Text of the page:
Air cargo company that ditched plane off Hawaii coast is grounded
A freight airline whose plane landed in the ocean off Hawaii has been grounded after investigators examined the company’s safety practices before the crash.
The Federal Aviation Administration said on Friday it would ban Honolulu’s Rhoades Aviation from flying or performing maintenance inspections until it complies with FAA regulations.
The agency did not detail Rhoades’ alleged shortcomings. The company did not immediately respond to phone and email messages for comment.
The decision to ground the carrier, which operates under the Transair name, is separate from the investigation into the July 2 Boeing 737 ditching, the FAA said. Two pilots were rescued by the coast guard after the accident at night.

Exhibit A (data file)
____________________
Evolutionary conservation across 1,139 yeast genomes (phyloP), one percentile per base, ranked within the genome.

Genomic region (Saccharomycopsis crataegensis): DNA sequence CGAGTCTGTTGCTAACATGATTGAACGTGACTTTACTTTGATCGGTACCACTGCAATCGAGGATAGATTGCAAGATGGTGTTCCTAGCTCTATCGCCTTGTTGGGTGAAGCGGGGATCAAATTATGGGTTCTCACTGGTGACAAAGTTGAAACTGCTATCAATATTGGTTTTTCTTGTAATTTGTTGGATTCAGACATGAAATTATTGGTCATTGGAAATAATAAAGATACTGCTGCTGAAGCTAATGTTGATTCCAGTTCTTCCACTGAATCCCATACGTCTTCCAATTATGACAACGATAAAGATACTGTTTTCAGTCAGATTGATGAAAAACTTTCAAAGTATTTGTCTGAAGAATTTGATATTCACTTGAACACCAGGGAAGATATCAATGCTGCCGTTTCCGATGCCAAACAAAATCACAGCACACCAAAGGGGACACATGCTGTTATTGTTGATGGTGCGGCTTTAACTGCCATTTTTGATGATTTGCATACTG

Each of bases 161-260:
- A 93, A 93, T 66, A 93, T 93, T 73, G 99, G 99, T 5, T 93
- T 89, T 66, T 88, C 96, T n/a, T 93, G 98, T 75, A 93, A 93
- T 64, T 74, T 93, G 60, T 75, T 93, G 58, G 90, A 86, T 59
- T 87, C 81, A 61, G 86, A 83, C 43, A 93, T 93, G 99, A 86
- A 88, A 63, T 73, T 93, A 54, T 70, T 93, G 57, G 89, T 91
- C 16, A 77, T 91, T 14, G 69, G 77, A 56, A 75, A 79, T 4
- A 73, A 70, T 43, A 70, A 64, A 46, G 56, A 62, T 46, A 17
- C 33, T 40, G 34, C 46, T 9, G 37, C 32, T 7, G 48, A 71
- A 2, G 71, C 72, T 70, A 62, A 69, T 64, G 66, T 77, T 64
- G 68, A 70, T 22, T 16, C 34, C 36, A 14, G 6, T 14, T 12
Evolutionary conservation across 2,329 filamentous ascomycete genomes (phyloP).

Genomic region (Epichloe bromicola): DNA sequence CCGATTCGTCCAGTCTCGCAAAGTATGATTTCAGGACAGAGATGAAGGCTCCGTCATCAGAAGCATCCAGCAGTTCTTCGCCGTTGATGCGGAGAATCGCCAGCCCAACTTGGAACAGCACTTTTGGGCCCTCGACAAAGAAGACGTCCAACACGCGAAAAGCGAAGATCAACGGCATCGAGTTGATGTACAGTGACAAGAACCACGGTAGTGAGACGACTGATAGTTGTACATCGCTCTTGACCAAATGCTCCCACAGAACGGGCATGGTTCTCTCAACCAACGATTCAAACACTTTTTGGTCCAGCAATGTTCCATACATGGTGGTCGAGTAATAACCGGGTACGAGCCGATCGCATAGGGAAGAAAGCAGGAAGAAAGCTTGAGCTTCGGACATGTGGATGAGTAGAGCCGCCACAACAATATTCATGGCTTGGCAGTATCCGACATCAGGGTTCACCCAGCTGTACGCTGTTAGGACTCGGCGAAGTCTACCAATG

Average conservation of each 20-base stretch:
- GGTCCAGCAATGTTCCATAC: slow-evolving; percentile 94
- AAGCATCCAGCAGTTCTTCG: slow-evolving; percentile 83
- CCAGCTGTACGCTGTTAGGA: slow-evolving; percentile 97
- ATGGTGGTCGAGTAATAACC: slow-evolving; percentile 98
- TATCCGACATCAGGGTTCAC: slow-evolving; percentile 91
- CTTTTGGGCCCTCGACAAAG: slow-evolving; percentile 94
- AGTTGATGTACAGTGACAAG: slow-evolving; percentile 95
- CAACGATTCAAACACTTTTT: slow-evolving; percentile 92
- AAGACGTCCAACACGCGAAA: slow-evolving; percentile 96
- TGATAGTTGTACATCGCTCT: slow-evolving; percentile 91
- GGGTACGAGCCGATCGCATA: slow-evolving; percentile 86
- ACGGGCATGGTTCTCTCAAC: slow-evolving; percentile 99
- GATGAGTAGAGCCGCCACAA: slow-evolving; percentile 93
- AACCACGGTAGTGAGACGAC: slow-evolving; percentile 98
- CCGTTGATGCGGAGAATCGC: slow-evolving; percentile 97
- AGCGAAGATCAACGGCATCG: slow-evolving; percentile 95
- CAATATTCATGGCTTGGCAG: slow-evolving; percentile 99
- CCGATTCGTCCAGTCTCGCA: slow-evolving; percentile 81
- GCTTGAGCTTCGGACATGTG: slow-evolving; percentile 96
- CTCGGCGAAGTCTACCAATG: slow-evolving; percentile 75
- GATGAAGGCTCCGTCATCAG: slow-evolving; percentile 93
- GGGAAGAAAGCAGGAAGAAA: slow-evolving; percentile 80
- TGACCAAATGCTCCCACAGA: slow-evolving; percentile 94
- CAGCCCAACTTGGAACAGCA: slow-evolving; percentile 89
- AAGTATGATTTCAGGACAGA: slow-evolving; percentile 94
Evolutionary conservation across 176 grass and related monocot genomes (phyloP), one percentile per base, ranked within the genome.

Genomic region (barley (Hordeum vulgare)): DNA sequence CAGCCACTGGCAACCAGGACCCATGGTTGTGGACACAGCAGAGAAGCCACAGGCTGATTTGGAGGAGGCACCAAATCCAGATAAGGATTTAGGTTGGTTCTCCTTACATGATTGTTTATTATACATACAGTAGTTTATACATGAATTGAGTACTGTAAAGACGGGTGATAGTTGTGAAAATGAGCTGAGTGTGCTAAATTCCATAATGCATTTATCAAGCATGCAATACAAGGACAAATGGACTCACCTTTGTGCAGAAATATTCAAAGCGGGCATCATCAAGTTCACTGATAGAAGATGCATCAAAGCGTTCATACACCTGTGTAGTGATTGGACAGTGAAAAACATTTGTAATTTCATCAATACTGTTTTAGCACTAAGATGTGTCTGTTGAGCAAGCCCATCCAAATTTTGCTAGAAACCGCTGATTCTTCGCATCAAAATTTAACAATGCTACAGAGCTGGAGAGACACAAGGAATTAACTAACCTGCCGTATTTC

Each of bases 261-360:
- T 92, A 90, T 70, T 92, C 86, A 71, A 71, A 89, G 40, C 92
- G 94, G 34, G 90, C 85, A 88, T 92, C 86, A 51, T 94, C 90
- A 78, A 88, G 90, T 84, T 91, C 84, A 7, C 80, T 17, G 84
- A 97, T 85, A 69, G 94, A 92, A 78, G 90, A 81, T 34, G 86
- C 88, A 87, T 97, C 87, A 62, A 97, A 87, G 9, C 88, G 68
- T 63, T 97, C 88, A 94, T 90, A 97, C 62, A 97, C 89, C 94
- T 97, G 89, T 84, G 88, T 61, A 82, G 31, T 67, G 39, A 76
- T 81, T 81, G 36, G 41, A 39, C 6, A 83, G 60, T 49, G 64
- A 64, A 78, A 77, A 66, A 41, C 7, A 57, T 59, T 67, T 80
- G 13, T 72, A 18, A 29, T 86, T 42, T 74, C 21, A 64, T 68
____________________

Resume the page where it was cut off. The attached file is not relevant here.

The two pilots, the only people on board, were seriously injured and were clinging to the packages and the tail of the plane when rescued, authorities said.
The company had one plane still in service this week, a Boeing 737-200 like the one that crashed.
The FAA said it began investigating Rhoades Aviation’s maintenance and safety practices last fall and told the company about two weeks before the crash that it planned to revoke its authority to perform maintenance inspections. .
The company did not appeal the FAA’s decision within the required 30 days if it wanted the case to be reconsidered, the FAA said.
The pilots attempted to return to Honolulu after telling an air traffic controller that they had lost power in one engine and were concerned the other engine on the 46-year-old plane would fail as well.
National Transportation Safety Board investigators have found the wreckage of the plane but have yet to recover data loggers that may contain clues to the cause of the plane’s crash.
Above: U.S. Coast Guard and Honolulu firefighters rescued two people from the downed Boeing 737 inter-island transport plane 2 miles south of Kalaeloa, O’ahu, July 2, 2021.